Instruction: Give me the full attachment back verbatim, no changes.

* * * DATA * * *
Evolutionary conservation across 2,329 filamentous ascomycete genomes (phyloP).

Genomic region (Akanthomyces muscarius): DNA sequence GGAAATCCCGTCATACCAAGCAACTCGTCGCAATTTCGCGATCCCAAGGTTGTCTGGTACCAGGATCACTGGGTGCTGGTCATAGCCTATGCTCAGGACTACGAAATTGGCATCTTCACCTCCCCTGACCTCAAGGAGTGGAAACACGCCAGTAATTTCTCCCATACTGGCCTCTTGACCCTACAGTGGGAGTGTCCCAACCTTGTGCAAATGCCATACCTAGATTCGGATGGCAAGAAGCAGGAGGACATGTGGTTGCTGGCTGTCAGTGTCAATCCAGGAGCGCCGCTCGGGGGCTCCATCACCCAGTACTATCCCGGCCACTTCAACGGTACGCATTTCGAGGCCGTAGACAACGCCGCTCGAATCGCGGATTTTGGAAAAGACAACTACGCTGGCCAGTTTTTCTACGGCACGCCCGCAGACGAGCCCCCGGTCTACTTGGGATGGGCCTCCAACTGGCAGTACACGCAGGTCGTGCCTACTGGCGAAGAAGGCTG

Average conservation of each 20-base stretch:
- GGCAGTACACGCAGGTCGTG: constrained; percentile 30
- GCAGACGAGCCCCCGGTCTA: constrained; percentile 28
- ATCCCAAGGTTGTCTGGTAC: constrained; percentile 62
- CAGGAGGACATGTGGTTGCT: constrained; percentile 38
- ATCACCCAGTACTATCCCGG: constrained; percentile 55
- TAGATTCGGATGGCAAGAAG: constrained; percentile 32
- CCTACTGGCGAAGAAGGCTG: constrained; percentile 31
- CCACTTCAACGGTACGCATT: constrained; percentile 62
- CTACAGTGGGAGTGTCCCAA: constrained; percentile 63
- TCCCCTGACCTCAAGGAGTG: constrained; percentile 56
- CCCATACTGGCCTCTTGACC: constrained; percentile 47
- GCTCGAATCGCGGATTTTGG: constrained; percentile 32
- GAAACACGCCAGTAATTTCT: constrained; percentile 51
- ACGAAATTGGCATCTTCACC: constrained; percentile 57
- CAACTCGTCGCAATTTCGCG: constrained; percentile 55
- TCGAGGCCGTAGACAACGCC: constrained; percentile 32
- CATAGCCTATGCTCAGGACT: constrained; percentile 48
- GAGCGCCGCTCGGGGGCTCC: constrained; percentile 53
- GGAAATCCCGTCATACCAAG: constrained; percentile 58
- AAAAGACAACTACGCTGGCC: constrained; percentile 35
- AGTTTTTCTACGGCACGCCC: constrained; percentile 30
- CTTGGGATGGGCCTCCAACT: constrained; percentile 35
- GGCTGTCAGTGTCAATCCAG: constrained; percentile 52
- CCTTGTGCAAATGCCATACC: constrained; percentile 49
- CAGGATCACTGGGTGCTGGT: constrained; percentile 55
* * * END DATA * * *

Evolutionary conservation across 2,329 filamentous ascomycete genomes (phyloP).

Genomic region (Akanthomyces muscarius): DNA sequence GGAAATCCCGTCATACCAAGCAACTCGTCGCAATTTCGCGATCCCAAGGTTGTCTGGTACCAGGATCACTGGGTGCTGGTCATAGCCTATGCTCAGGACTACGAAATTGGCATCTTCACCTCCCCTGACCTCAAGGAGTGGAAACACGCCAGTAATTTCTCCCATACTGGCCTCTTGACCCTACAGTGGGAGTGTCCCAACCTTGTGCAAATGCCATACCTAGATTCGGATGGCAAGAAGCAGGAGGACATGTGGTTGCTGGCTGTCAGTGTCAATCCAGGAGCGCCGCTCGGGGGCTCCATCACCCAGTACTATCCCGGCCACTTCAACGGTACGCATTTCGAGGCCGTAGACAACGCCGCTCGAATCGCGGATTTTGGAAAAGACAACTACGCTGGCCAGTTTTTCTACGGCACGCCCGCAGACGAGCCCCCGGTCTACTTGGGATGGGCCTCCAACTGGCAGTACACGCAGGTCGTGCCTACTGGCGAAGAAGGCTG

Average conservation of each 20-base stretch:
- GGCAGTACACGCAGGTCGTG: constrained; percentile 30
- GCAGACGAGCCCCCGGTCTA: constrained; percentile 28
- ATCCCAAGGTTGTCTGGTAC: constrained; percentile 62
- CAGGAGGACATGTGGTTGCT: constrained; percentile 38
- ATCACCCAGTACTATCCCGG: constrained; percentile 55
- TAGATTCGGATGGCAAGAAG: constrained; percentile 32
- CCTACTGGCGAAGAAGGCTG: constrained; percentile 31
- CCACTTCAACGGTACGCATT: constrained; percentile 62
- CTACAGTGGGAGTGTCCCAA: constrained; percentile 63
- TCCCCTGACCTCAAGGAGTG: constrained; percentile 56
- CCCATACTGGCCTCTTGACC: constrained; percentile 47
- GCTCGAATCGCGGATTTTGG: constrained; percentile 32
- GAAACACGCCAGTAATTTCT: constrained; percentile 51
- ACGAAATTGGCATCTTCACC: constrained; percentile 57
- CAACTCGTCGCAATTTCGCG: constrained; percentile 55
- TCGAGGCCGTAGACAACGCC: constrained; percentile 32
- CATAGCCTATGCTCAGGACT: constrained; percentile 48
- GAGCGCCGCTCGGGGGCTCC: constrained; percentile 53
- GGAAATCCCGTCATACCAAG: constrained; percentile 58
- AAAAGACAACTACGCTGGCC: constrained; percentile 35
- AGTTTTTCTACGGCACGCCC: constrained; percentile 30
- CTTGGGATGGGCCTCCAACT: constrained; percentile 35
- GGCTGTCAGTGTCAATCCAG: constrained; percentile 52
- CCTTGTGCAAATGCCATACC: constrained; percentile 49
- CAGGATCACTGGGTGCTGGT: constrained; percentile 55